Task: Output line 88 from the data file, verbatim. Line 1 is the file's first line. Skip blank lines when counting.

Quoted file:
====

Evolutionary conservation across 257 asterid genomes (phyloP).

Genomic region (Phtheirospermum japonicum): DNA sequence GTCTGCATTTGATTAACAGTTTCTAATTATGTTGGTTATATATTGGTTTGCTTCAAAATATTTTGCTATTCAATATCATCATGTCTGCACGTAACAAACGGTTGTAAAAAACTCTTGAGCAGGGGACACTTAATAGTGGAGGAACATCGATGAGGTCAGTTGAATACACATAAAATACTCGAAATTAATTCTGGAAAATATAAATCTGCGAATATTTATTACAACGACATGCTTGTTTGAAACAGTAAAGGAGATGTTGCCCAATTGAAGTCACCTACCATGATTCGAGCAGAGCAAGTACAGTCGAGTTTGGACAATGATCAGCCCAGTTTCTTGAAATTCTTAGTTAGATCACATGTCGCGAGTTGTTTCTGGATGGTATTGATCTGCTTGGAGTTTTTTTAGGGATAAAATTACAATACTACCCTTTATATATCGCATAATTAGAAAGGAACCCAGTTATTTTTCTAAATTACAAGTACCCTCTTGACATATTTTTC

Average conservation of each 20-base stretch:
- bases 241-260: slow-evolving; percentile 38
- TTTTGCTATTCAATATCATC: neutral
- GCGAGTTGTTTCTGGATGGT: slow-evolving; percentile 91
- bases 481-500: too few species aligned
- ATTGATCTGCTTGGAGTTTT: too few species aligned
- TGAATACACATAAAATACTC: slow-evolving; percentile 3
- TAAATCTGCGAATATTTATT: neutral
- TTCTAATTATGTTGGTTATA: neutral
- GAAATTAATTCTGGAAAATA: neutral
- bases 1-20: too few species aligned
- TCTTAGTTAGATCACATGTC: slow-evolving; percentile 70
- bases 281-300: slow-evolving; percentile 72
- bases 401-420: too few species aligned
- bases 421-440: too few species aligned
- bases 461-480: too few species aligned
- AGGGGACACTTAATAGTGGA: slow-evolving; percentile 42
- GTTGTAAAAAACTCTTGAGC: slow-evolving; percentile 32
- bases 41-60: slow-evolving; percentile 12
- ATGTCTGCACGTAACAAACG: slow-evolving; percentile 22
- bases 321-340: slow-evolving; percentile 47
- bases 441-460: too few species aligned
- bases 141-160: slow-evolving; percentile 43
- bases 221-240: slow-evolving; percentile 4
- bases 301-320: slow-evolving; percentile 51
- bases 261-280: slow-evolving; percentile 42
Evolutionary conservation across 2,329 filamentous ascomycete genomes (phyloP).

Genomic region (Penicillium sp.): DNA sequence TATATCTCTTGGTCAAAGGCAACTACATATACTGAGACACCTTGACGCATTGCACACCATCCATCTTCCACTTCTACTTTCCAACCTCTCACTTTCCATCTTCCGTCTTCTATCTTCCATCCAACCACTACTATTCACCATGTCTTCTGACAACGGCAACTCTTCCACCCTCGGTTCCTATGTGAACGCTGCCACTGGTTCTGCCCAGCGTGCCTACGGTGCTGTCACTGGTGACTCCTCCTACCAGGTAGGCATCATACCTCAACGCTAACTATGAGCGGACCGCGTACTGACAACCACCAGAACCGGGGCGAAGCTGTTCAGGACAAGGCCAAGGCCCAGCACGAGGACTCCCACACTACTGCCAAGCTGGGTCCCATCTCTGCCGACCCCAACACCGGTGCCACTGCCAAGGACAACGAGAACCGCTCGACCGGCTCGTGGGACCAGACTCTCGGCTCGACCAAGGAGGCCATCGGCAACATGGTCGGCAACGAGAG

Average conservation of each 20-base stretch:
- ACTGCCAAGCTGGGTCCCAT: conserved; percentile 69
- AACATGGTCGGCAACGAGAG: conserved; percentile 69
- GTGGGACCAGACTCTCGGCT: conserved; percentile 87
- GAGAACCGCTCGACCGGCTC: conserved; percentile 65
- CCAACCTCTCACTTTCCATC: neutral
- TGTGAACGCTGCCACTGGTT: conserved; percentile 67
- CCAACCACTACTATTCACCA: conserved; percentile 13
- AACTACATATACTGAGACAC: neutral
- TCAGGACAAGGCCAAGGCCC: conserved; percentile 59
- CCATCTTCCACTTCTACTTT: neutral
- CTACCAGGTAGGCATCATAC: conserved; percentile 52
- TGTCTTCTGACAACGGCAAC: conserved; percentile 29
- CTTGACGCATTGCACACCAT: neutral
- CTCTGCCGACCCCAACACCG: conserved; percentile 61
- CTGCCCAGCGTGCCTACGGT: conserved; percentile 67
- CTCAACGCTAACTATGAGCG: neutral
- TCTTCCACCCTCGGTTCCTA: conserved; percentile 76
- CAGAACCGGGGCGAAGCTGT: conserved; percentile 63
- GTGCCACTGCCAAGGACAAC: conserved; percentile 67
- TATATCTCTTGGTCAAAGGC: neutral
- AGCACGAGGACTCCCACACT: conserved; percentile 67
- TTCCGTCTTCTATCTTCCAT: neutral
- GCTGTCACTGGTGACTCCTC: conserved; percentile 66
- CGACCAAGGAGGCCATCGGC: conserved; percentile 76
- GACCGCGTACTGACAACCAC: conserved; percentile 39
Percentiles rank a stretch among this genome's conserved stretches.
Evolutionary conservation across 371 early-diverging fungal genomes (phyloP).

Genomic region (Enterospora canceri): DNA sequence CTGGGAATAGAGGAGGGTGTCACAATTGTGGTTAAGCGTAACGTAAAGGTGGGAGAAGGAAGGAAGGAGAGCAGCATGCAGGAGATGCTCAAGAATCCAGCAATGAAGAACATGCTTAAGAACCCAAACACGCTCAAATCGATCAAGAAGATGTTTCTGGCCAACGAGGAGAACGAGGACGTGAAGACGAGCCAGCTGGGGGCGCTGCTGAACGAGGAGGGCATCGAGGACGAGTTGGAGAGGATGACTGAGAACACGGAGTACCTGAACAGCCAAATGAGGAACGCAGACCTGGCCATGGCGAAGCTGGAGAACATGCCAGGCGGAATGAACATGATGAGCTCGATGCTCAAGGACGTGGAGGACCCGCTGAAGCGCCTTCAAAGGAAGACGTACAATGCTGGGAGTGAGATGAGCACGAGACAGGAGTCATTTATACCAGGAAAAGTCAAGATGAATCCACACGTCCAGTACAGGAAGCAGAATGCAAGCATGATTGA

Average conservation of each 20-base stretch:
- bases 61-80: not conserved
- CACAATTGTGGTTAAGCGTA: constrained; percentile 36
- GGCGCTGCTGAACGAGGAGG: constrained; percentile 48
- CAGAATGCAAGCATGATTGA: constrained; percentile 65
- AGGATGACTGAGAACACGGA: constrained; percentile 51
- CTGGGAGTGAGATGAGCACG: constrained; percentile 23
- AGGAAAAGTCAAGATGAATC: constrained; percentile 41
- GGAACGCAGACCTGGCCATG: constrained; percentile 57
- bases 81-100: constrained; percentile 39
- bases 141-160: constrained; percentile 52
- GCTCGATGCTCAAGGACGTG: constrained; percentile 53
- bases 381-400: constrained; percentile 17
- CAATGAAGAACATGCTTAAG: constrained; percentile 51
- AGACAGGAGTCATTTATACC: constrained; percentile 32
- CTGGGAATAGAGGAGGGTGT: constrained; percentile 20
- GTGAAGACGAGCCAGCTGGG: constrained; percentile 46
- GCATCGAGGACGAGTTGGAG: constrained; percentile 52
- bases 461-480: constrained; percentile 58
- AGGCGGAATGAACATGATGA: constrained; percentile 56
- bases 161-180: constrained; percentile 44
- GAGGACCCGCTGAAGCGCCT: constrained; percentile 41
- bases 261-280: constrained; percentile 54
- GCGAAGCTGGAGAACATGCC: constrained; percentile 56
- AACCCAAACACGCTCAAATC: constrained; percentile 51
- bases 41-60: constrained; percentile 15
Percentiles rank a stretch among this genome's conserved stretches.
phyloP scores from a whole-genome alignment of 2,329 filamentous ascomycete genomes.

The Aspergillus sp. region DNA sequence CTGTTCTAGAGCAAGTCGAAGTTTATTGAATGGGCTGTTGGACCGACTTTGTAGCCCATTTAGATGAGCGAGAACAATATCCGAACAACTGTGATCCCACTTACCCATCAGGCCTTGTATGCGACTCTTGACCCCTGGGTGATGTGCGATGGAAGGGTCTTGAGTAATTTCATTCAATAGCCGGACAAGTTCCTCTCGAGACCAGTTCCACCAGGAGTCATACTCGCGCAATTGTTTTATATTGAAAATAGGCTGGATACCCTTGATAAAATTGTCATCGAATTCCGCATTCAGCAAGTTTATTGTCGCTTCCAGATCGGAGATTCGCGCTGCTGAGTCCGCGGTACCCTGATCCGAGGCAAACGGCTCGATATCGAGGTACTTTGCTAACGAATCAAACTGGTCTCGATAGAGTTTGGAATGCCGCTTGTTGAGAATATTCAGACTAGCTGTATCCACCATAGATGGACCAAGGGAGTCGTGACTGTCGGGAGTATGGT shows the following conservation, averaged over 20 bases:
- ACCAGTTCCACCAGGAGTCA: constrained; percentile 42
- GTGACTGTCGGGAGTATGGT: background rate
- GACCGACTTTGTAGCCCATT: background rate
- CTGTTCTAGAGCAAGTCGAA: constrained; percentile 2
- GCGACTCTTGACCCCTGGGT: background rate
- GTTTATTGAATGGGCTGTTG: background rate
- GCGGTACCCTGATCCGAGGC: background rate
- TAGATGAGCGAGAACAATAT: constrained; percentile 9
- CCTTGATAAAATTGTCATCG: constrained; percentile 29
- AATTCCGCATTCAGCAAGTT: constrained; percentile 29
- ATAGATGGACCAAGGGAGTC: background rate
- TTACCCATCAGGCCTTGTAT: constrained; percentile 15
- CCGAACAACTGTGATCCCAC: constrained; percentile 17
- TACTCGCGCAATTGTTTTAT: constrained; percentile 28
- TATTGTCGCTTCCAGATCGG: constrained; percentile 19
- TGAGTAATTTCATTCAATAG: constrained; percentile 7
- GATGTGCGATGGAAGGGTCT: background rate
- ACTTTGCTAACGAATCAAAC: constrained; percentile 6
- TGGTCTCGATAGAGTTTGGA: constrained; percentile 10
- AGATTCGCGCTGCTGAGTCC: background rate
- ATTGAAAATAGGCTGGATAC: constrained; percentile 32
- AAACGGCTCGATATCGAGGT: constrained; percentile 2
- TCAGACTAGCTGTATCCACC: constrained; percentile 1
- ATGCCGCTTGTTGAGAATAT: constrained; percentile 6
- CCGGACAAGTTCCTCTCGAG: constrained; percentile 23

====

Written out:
The Aspergillus sp. region DNA sequence CTGTTCTAGAGCAAGTCGAAGTTTATTGAATGGGCTGTTGGACCGACTTTGTAGCCCATTTAGATGAGCGAGAACAATATCCGAACAACTGTGATCCCACTTACCCATCAGGCCTTGTATGCGACTCTTGACCCCTGGGTGATGTGCGATGGAAGGGTCTTGAGTAATTTCATTCAATAGCCGGACAAGTTCCTCTCGAGACCAGTTCCACCAGGAGTCATACTCGCGCAATTGTTTTATATTGAAAATAGGCTGGATACCCTTGATAAAATTGTCATCGAATTCCGCATTCAGCAAGTTTATTGTCGCTTCCAGATCGGAGATTCGCGCTGCTGAGTCCGCGGTACCCTGATCCGAGGCAAACGGCTCGATATCGAGGTACTTTGCTAACGAATCAAACTGGTCTCGATAGAGTTTGGAATGCCGCTTGTTGAGAATATTCAGACTAGCTGTATCCACCATAGATGGACCAAGGGAGTCGTGACTGTCGGGAGTATGGT shows the following conservation, averaged over 20 bases: